Johnathan recently told a room full of adults at the University of Washington Tacoma how he became part of the Surenos gang.
The 17-year-old talked about how he got expelled from school for doing a gang whistle down a hallway.
And he answered questions about what might have kept him out of the juvenile justice system in the first place.
That’s exactly what Washington state is trying to figure out how to do, with a two-year, $270,000 grant from the federal Office of Juvenile Justice and Delinquency Prevention.
Johnathan was one of several youths incarcerated at the Green Hill School in Chehalis, a medium and maximum security youth facility, who spoke at the grant launch day March 30.
The teens and state officials did not give the youths’ names, to protect their privacy and safety, because of the personal details they shared.
The state will use the federal grant to make a plan to reduce the number of youths, especially those of color, in the justice system for low-level offenses, and for things such as truancy.
“We shouldn’t be incarcerating kids who are runaway or truant,” Vazaskia Crockrell, director of the state’s Office of Juvenile Justice, told The News Tribune on Monday. Her office is the division of the state Department of Social and Health Services in charge of overseeing the grant’s implementation.
“We don’t want to be incarcerating youths for things we wouldn’t be incarcerating adults for,” she said. “If a child is a chronic runaway, we need to see what is going on at home.”
As the state has started detaining fewer youths, the percentage of those of color in the justice system has gone up, Crockrell said.
Since 2004, nine counties, including Pierce, have focused on reducing the number of youths in detention, in part by sentencing them to alternative programs that teach life skills. In those counties, felonies dropped from about 5,000 at the start, to about 2,500 in 2015.
At the same time, Crockrell said, black youths are almost twice as likely as white youths to be arrested. In 2013, 44 percent of juvenile court truancy petitions filed were for youths of color. Of those, 15 percent were black youths, who make up 6 percent of the state’s total youth population.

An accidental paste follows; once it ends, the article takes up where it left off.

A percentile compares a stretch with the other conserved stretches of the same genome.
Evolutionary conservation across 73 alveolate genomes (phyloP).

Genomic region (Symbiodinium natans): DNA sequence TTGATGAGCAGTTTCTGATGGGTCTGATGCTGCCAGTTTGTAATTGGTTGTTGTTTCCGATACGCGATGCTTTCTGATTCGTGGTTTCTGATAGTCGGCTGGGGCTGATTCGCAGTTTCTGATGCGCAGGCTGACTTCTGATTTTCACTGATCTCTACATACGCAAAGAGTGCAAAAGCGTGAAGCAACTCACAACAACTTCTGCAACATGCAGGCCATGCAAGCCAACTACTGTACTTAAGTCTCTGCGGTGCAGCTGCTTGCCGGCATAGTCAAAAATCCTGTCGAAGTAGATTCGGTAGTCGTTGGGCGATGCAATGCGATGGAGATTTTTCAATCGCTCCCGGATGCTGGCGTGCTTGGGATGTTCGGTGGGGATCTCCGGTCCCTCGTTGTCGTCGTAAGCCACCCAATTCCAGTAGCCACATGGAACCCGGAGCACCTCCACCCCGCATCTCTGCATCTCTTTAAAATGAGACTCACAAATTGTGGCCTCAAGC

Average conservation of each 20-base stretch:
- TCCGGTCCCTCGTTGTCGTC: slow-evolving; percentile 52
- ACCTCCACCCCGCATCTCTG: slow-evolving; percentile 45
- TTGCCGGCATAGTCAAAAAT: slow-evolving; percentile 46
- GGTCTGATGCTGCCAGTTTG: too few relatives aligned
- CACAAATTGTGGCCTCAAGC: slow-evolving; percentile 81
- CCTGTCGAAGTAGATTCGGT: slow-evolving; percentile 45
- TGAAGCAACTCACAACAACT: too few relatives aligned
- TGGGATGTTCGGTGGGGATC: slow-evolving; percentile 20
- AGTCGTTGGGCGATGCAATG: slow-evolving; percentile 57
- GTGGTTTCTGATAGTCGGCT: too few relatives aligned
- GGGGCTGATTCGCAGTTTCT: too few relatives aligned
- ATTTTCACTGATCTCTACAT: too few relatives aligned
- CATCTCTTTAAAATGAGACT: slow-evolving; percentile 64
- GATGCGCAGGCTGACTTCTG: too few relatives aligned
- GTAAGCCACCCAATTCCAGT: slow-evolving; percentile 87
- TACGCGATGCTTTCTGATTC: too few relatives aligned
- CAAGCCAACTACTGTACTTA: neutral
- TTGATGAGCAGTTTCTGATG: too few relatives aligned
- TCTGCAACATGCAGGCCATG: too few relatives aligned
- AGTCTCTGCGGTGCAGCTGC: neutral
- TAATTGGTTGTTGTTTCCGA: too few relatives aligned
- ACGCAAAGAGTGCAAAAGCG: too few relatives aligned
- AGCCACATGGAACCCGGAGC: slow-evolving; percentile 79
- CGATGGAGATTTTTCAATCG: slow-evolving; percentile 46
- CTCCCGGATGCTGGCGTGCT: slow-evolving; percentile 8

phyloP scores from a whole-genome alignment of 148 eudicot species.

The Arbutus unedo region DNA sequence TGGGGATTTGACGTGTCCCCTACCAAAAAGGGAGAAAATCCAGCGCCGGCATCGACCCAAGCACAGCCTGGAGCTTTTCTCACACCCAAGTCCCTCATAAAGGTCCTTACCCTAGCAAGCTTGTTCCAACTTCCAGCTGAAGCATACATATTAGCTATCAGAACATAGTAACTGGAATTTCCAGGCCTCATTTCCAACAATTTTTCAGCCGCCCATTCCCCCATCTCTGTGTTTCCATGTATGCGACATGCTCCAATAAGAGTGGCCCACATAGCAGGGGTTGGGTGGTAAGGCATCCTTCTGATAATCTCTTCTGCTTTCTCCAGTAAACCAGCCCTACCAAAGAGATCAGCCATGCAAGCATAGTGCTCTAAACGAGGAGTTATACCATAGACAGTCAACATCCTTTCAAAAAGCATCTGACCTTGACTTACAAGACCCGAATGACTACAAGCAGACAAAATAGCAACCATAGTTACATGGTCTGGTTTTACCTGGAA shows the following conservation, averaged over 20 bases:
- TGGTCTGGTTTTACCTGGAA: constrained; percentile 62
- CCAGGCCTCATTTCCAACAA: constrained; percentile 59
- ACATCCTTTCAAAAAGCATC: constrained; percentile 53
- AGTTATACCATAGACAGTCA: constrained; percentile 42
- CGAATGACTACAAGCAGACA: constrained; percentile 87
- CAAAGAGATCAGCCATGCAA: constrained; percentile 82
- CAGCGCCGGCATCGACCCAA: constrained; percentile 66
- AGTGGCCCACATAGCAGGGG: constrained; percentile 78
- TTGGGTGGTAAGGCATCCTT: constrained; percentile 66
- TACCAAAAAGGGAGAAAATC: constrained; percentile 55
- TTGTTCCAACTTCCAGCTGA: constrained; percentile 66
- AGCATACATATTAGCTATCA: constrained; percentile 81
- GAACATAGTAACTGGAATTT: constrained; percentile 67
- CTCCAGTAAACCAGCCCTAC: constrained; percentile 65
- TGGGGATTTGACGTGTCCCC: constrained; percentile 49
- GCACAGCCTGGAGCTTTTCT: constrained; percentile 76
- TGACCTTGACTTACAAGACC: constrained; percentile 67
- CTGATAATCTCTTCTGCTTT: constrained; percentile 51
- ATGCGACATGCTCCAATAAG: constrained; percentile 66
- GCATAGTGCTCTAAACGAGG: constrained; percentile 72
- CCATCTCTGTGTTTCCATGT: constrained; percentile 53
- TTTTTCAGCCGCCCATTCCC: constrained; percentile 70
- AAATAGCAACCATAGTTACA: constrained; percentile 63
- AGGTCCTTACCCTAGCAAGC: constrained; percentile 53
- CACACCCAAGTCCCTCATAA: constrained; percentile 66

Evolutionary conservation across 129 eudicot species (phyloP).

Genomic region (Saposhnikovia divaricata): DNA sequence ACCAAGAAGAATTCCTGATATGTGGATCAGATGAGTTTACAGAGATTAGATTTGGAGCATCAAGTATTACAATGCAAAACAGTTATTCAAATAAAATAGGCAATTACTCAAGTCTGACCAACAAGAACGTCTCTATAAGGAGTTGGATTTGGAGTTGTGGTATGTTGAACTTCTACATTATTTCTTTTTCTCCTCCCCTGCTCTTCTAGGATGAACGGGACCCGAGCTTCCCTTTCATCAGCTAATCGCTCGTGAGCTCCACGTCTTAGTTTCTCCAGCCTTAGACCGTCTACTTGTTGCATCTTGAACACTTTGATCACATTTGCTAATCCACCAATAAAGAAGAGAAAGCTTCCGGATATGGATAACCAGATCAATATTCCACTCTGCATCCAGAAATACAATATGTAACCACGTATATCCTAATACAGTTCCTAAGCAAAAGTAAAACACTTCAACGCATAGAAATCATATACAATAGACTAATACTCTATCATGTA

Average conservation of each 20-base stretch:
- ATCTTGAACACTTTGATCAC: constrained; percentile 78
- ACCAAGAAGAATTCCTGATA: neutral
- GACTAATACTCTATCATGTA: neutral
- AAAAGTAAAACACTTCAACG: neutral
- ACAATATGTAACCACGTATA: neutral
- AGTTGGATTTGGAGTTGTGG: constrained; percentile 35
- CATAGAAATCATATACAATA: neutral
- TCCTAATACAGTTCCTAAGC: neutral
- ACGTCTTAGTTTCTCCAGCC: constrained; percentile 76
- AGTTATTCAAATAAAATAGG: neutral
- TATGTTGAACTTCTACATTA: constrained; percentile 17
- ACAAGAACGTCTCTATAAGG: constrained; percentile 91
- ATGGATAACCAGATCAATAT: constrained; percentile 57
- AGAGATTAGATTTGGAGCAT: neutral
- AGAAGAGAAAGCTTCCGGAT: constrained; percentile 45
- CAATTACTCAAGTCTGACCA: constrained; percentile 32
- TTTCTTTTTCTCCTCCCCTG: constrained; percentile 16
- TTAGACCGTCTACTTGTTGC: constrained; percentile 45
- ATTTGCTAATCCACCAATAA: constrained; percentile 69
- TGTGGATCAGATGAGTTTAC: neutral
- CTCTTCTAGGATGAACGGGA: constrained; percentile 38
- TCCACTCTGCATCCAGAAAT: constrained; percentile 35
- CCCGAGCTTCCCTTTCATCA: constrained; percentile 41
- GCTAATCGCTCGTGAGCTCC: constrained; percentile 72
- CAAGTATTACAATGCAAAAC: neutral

Crockrell said a grant task force, including members from Pierce County’s justice system, will examine those issues by holding meetings across the state to hear from families, law enforcement, juvenile courts, schools and others
The goal is to figure out what’s causing the percentage of youths of color in the justice system to increase and how to change it.
At the end of the two years, the task force will have a plan to do that, and Crockrell hopes the state will get an additional $800,000 grant to put it in place.
Delaware and Iowa also got the planning grant, which was announced in October, and while the money is federal, the states decide how to use it.
It’s hard to talk specifics yet, with the project just having launched.
So far Crockrell said she’s hearing there’s a need for mentors who “can relate to these youths, that can understand the communities that they’re coming from, also understanding the poverty and lack of resources.”
And in addition to mentoring, Crockrell said, there needs to be more work toward gang prevention.
“We need to do work around behavioral health, mental health, chemical dependency and substance abuse” for juveniles, she said
She also said building relationships between police and communities of color will be a focus.
Some of the planning money, Crockrell said, could go to consultants to help the state figure out how to do all those things.
The key is helping kids on the “front end,” she said, before they’ve had contact with the justice system.
A positive role model, Johnathan said, might have done that for him.
“We’re going to stumble, we’re going to fall, but we’ll get back up,” he told the adults.
Don’t make that harder, he asked them.